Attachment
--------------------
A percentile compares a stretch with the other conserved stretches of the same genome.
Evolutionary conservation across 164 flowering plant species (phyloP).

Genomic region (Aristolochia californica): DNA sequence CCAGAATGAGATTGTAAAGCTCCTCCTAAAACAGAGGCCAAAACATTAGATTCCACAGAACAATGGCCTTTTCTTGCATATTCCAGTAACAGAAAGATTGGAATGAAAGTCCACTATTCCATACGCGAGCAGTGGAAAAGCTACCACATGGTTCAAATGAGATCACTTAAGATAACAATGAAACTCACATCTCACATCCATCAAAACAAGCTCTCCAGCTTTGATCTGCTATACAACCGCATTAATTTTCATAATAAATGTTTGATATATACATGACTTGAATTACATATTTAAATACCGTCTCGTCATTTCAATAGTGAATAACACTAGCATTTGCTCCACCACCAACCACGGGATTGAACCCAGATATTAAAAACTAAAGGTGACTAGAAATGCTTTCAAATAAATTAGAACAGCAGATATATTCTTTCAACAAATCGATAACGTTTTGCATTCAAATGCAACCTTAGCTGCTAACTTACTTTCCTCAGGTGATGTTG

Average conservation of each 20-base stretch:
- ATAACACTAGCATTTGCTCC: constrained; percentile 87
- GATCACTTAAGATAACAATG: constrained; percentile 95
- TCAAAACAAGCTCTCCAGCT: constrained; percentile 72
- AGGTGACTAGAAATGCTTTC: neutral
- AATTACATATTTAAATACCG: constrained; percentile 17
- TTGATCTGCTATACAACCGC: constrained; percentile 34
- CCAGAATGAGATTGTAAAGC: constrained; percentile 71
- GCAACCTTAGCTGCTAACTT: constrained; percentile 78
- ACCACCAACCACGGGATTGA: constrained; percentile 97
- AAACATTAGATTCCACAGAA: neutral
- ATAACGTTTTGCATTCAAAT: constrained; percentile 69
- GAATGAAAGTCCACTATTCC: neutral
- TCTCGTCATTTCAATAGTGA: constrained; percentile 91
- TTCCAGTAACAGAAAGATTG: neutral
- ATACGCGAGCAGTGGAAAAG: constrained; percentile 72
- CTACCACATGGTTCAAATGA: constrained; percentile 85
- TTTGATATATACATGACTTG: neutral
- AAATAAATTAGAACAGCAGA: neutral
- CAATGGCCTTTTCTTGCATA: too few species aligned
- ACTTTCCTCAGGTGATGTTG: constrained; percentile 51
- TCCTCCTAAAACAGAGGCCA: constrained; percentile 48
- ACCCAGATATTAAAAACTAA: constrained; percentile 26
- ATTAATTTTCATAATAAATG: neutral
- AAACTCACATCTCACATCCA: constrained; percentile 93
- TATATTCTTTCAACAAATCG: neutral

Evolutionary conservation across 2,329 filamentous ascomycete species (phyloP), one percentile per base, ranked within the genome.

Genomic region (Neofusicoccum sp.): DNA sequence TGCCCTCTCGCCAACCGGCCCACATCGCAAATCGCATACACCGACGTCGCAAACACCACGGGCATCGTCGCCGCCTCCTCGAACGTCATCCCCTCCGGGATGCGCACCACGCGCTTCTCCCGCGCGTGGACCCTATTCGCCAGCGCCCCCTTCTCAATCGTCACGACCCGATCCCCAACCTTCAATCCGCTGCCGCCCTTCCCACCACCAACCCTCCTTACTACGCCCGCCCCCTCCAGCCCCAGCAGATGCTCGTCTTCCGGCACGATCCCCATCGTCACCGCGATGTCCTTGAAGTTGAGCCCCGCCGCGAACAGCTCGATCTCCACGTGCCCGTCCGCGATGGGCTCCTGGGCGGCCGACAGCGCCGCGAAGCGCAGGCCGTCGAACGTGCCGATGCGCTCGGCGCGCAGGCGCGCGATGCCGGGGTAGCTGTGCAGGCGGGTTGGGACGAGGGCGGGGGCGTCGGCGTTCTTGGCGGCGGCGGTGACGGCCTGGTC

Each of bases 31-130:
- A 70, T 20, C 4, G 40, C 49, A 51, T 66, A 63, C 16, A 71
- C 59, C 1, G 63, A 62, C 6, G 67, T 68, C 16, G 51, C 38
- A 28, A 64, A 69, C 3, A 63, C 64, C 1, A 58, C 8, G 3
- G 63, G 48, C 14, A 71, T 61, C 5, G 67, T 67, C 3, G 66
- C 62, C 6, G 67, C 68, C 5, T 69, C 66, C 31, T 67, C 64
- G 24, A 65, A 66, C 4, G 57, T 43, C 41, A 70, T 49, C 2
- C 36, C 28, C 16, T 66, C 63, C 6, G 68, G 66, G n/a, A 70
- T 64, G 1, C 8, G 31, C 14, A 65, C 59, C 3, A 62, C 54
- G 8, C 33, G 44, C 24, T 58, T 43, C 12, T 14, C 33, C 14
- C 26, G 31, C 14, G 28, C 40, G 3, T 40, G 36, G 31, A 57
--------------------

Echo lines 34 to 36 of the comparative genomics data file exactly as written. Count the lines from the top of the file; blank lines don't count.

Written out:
- C 59, C 1, G 63, A 62, C 6, G 67, T 68, C 16, G 51, C 38
- A 28, A 64, A 69, C 3, A 63, C 64, C 1, A 58, C 8, G 3
- G 63, G 48, C 14, A 71, T 61, C 5, G 67, T 67, C 3, G 66